Cities have always been places that bring people from all and different walks of life to coexist and thrive together. This is what cities do, in spite of all the forces that are working to divide us. And that’s what our city will continue to do because that’s what makes us so strong.
Mayor Elorza speaking at ribbon-cutting of Fountain Street bike lane in November 2016 Last week the Providence City Council passed a Resolution calling for, “full traffic impact and economic impact studies prior to deciding whether to construct new bicycle lanes.” Bicycle and transportation advocates, along with the Mayor and at least 5 members of the Council hold that these studies …
Mayor Jorge Elorza delivered his 2017 State of the City Address on February 1st.
We cannot expect mass cycling to take root in Rhode Island without our core cities establishing bike routes that are suitable for eight year olds, eighty year olds, and everyone in between.
It looks like this time around, the bonding will be for infrastructure beyond just road paving, which could be a worthy investment. I’d like to see how the City plans to prioritize spending and am hopeful we can avoid messy politics with the City Council this time around.
Providence Mayor Jorge Elorza today announced an effort to revamp the City’s Bicycle and Pedestrian Advisory Commission (BPAC) by signing an executive order granting the commission more say over where bicycle and pedestrian infrastructure investments, such as crosswalks and bike lanes, are implemented and how they are designed.
BPAC seeks public comment on needed improvements to bicycle lanes and other bicycle infrastructure throughout Providence.
From the massive life-sciences complex on the former I-195 land to a small expansion of a metal company near the port of Providence, Mayor Jorge Elorza says Rhode Island’s capital city will see between $500 million and $700 million in new construction in 2016.
Image from the Mayor’s Office Providence Mayor Jorge Elorza delivered his State of the City address in the City Council Chambers yesterday evening. Below is the text of the address as released by the Mayor’s Office: Mayor Jorge O. Elorza 2016 State of the City Address Leading the Providence Resurgence Tuesday, February 9, 2016 (Prepared as delivered) Thank you. Good …
Providence Bicycle and Pedestrian Advisory Commission Meeting – November 18, 2015 – 4:45pm – 444 Westminster Street, First Floor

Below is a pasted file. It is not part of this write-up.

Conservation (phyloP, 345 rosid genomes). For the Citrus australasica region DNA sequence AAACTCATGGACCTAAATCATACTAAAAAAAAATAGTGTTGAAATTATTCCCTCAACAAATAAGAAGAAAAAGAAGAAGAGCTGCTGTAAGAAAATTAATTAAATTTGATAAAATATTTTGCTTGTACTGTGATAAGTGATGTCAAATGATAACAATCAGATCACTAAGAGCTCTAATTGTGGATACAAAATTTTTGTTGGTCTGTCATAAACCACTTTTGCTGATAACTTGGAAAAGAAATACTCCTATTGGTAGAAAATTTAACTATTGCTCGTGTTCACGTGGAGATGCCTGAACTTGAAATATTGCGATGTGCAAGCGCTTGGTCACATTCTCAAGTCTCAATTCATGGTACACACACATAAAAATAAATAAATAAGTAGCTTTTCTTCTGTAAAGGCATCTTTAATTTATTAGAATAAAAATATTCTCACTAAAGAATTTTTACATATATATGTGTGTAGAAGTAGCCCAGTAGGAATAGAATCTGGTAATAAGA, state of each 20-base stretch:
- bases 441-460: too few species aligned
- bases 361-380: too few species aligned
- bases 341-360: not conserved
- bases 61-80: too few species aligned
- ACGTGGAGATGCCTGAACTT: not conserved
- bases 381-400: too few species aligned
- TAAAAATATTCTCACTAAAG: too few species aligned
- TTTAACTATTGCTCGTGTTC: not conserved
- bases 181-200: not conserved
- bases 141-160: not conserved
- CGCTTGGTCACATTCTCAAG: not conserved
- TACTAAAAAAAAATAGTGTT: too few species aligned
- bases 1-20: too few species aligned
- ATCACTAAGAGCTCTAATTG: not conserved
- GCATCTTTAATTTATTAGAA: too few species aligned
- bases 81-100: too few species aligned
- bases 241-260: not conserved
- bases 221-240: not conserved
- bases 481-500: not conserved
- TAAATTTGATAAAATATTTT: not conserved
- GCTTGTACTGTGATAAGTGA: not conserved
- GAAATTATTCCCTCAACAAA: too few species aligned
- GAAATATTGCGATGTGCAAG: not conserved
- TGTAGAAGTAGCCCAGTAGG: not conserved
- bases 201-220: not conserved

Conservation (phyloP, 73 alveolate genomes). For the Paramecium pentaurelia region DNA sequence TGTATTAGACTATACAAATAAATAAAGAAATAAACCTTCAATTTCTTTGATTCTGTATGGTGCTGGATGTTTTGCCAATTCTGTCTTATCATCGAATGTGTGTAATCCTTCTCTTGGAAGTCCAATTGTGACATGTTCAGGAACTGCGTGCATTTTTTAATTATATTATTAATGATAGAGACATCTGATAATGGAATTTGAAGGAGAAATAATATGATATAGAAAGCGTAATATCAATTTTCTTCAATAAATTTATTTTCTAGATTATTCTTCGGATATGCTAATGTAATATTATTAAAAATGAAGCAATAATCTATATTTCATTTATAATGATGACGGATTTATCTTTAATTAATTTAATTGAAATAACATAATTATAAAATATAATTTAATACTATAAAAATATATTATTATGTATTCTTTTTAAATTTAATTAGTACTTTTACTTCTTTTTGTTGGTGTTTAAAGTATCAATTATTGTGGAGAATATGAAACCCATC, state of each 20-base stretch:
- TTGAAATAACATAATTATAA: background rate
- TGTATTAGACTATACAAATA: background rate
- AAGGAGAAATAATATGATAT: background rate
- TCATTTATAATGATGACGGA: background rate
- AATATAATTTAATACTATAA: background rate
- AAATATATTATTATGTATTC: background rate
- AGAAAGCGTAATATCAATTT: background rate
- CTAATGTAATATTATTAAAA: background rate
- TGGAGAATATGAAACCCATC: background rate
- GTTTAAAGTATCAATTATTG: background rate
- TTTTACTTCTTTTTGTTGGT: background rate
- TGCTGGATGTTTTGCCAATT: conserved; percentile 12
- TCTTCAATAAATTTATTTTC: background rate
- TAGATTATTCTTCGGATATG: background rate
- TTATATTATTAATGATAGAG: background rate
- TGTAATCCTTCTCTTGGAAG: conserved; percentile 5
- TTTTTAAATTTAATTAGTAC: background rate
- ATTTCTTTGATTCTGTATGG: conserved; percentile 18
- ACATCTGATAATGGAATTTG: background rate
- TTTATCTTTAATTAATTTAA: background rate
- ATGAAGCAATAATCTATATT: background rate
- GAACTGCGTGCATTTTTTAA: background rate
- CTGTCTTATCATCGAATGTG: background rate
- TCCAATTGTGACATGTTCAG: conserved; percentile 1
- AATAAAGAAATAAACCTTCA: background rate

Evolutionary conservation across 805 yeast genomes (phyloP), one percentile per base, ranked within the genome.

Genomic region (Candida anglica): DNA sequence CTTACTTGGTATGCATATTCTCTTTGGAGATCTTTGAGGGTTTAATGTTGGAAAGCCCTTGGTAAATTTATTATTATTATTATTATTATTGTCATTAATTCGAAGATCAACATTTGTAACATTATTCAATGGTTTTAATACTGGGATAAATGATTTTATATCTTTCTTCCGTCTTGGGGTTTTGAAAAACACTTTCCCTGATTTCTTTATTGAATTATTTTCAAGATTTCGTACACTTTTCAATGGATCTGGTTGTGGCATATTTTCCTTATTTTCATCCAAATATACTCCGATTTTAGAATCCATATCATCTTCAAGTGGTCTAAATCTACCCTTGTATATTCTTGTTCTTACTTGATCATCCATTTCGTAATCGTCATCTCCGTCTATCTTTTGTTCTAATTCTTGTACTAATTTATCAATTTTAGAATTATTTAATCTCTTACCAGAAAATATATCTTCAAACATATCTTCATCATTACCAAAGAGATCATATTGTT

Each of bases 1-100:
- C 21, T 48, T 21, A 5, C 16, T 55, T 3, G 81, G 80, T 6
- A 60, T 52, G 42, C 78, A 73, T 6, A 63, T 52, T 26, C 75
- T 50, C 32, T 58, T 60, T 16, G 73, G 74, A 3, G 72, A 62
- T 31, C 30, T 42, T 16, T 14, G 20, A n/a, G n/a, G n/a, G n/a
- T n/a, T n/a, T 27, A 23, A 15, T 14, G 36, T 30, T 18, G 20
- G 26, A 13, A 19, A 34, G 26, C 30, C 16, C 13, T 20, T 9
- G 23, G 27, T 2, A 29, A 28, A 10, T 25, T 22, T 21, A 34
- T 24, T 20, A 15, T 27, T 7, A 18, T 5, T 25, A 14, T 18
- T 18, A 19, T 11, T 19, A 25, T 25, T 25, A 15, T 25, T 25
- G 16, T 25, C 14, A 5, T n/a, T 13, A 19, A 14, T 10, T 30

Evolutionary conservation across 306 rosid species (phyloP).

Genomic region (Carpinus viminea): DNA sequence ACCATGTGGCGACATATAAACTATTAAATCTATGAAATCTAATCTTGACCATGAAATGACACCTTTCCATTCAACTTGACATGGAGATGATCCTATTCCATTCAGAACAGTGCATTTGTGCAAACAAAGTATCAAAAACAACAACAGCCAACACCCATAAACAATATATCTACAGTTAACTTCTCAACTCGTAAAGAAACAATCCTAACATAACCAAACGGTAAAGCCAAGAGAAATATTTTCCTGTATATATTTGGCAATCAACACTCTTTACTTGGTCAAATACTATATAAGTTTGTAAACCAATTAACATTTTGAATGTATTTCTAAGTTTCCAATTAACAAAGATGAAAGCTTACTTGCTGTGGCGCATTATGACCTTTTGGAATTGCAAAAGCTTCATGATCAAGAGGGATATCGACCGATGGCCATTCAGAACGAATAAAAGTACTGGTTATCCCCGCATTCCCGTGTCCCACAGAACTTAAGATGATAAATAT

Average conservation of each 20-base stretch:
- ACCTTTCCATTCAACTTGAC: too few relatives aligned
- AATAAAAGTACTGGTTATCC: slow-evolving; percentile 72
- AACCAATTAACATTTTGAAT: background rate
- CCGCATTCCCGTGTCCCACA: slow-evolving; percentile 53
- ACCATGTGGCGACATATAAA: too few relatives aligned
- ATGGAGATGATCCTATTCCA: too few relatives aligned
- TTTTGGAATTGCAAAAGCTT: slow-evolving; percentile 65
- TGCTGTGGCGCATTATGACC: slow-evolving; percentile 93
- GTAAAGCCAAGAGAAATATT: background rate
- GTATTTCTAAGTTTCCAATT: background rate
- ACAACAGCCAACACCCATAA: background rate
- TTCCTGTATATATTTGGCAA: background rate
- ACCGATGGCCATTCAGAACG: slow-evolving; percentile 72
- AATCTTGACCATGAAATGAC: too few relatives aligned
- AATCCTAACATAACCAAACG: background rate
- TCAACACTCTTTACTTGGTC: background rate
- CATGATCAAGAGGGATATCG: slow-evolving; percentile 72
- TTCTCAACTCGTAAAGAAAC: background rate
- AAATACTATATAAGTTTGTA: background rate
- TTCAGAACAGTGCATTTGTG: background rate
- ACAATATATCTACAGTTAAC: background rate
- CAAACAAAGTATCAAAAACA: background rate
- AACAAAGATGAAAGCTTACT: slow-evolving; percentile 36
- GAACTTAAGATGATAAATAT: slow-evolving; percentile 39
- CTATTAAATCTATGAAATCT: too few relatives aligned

Join Mayor Jorge Elorza and the City of Providence for the annual raising of the rainbow flag to officially kickoff the 2015 Rhode Island Pride season! The flag raising will take place at 5:30pm on the steps of the Providence City Hall.
Senate Majority Leader Dominick J. Ruggerio expects to submit legislation Thursday that would establish state control over the taxes to be paid on former Route 195 highway parcels in the capital city, creating a 20-year tax-stabilization agreement for private developers and removing the city’s control over what taxes would be paid.
At a press conference yesterday, Mayor Elorza announced some of the performers that will be part of the 1st Annual Providence International Arts Festival, June 11-14, 2015. Below is a long press release from the Mayor’s Office. Also find information at pvdfestival.com: The Providence International Arts Festival Extensive Artist Roster Announced Mayor Elorza Announces Artist Roster for Signature Festival to …
With spring in the air, the City of Providence and the RI Bicycle Coalition invite you to celebrate Bike to Work Day as part of National Bike Month.
A meeting of the I-195 Redevelopment District Commission will be held at Rhode Island Commerce Corporation, 315 Iron Horse Way, Providence, Rhode Island, on MONDAY, APRIL 6, 2015, beginning at 5 P.M., for the following purposes.
There is no challenge we cannot overcome when we come together as a community. So to everyone who lives, works and does business in Providence – thank you.
Don’t put the snow on the sidewalks either.
“My parents came to this country to work in our factories and to strive for a better life. They chose Providence because this city offered the promise of steady work and it was a tolerant community that would embrace and welcome them. They came to work hard, and they made sacrifice upon sacrifice to build a life of even greater opportunity for my sister and me.”
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